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Angry Users Jump Through Hoops to Get $29 iPhone Battery Replacement

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In light of recent revelations about iPhone slowdowns, Apple’s new $29 battery replacement program may seem like a no-brainer. But customers are complaining that the process isn’t nearly as easy as it should be.

The first issue, of course, is Apple’s stock of replacement batteries. Twitter is littered with iOS users who are complaining that their local Apple Stores have limited stock of replacement batteries — or have run out completely.

In a few cases, iPhone owners reported making an appointment, driving to their local Apple repair location, and finding out that they were out of stock after making the trip.

Similarly, the availability of appointments is seemingly being impacted by the slew of iPhone owners who are taking advantage of Apple’s reduced battery pricing. One woman wrote that there were no available appointments in her area for the next 7 days, and added that her local Apple Store can’t schedule appointments further out than that due to “system limitations.”

Other iPhone owners simply report that the customer service experience when getting their batteries replaced was poor. In other cases, the elevated volume of appointments may be causing a bit of chaos with Apple’s support teams.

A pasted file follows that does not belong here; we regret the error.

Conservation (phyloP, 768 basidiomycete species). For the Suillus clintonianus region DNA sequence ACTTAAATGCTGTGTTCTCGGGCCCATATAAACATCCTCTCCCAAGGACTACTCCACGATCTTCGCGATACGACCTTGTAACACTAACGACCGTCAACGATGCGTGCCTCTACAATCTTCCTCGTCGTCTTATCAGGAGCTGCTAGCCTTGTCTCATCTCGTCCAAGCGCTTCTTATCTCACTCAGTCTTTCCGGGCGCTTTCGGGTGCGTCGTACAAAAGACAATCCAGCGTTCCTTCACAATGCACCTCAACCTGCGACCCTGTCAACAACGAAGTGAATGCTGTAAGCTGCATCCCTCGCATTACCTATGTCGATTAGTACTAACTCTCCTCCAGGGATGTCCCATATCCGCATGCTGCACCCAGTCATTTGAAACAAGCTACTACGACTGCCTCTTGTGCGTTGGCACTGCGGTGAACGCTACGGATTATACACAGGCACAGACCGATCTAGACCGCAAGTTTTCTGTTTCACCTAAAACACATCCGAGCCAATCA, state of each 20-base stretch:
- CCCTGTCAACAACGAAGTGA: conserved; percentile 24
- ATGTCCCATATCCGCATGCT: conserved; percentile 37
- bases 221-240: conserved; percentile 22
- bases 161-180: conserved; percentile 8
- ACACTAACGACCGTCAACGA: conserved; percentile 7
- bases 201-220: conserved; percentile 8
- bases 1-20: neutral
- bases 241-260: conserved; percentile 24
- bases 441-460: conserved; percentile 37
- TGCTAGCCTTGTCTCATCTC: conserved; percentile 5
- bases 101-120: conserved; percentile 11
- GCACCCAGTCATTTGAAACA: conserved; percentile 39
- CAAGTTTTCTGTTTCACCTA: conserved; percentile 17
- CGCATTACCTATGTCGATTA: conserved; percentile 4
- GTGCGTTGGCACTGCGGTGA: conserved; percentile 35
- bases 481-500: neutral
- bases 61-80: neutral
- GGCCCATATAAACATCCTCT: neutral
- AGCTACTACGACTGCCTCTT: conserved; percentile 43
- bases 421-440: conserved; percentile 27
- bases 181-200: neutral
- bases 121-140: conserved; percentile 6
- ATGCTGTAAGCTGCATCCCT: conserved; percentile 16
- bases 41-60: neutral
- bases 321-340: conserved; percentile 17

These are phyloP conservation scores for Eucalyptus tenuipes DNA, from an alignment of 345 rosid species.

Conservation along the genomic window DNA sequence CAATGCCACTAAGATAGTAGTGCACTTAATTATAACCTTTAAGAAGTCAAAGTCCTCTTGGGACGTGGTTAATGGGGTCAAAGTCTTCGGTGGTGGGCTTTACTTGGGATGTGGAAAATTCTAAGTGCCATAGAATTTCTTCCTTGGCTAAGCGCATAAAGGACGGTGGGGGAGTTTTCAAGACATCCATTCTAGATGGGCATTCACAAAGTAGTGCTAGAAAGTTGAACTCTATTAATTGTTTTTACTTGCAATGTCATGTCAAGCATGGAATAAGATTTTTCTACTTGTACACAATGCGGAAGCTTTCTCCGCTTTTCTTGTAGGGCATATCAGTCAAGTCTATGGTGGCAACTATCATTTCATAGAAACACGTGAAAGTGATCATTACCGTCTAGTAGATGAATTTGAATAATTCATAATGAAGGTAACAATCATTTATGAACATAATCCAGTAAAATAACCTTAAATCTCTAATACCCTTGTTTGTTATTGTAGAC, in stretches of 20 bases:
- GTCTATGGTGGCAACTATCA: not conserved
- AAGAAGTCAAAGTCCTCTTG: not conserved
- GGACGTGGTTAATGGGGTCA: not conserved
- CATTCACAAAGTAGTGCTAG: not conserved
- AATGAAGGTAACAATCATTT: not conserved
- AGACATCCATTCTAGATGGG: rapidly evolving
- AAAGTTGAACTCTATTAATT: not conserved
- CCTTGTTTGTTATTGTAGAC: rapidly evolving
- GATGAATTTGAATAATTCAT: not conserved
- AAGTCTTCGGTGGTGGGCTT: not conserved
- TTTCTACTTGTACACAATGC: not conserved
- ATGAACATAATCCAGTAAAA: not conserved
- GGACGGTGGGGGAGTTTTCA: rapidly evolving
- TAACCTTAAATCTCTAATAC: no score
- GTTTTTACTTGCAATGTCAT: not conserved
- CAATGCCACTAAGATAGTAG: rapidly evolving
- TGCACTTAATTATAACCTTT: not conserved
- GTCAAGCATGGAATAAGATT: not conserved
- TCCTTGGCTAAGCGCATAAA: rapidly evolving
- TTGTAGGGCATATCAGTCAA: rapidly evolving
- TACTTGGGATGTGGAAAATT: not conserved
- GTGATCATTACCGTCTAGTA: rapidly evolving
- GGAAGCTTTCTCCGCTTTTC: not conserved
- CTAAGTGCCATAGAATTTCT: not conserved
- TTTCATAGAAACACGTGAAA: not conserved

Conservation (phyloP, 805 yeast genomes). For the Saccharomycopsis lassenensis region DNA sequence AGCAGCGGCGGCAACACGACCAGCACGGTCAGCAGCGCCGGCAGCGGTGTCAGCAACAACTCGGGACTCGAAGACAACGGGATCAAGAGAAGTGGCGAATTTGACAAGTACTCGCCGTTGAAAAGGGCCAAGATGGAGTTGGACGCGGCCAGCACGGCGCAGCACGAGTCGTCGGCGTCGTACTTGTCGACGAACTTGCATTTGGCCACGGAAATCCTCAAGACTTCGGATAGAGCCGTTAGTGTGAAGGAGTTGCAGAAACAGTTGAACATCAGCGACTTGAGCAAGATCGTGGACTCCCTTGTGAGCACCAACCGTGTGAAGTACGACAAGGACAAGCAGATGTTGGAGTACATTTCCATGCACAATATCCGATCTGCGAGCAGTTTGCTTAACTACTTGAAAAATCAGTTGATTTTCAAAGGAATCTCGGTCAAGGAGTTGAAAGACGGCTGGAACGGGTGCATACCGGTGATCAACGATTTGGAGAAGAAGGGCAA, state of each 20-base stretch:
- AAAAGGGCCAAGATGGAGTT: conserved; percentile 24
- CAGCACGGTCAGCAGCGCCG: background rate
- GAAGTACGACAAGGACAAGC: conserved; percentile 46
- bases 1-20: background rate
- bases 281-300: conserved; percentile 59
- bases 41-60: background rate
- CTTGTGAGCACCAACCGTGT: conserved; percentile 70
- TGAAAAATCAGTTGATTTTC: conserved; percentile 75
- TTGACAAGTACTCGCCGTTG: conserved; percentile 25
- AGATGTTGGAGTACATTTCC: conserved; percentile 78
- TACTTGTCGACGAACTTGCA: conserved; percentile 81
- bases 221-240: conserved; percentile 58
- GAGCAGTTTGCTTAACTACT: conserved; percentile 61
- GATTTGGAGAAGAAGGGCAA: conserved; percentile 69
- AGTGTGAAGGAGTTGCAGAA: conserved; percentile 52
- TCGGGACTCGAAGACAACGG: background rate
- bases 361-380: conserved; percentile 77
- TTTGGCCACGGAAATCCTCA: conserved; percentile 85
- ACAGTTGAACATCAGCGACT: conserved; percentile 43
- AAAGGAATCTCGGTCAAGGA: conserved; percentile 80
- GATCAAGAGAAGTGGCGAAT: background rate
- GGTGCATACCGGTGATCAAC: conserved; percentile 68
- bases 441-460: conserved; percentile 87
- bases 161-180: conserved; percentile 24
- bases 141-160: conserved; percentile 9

iDrop News reader Stephen Taylor, who said he had his battery replaced on Dec. 24, paid the full $79 for the repair procedure. Taylor reports having to jump through hoops to get the $50 difference refunded to him. “I went through the process today, spoke to 3 different people and took about 30 minutes,” Taylor wrote in an email. He added that Apple is only refunding the difference for iPhone owners who had their battery replaced after Dec. 14, 2017.

Other iPhone owners across the globe are also reporting confusion in getting their batteries replaced. Twitter user Apisit, who lives in Tokyo, Japan, said that Apple Store employees refused to replace his battery because it passed the diagnostic tests. That’s interesting because, at least in the U.S., Apple’s policy is to offer the $29 battery replacement regardless of those test results — though it’s not known if that policy is a global one, or if this is simply a case of the updated policy taking time to reach the rest of the globe.

Apple Support staff may also be giving conflicting messages about the effect of a battery replacement on a user’s device performance. Richard Hatherall wrote on Twitter that Apple staff ensured him a battery replacement would have “no benefit” for his iPhone 6’s performance. He had his battery replaced anyway, and his Geekbench testing results seem to prove otherwise.

The Cupertino tech giant began offering the $29 battery replacement program last month, in the wake of controversy following its revelation that it had been slowing down older iPhones as their batteries degrade.

The reduced battery replacement pricing is available to anyone with an iPhone 6 or newer, regardless of diagnostic test results, but the evidence seems to suggest that many users will need to wait a bit longer to get their batteries swapped than they expected.

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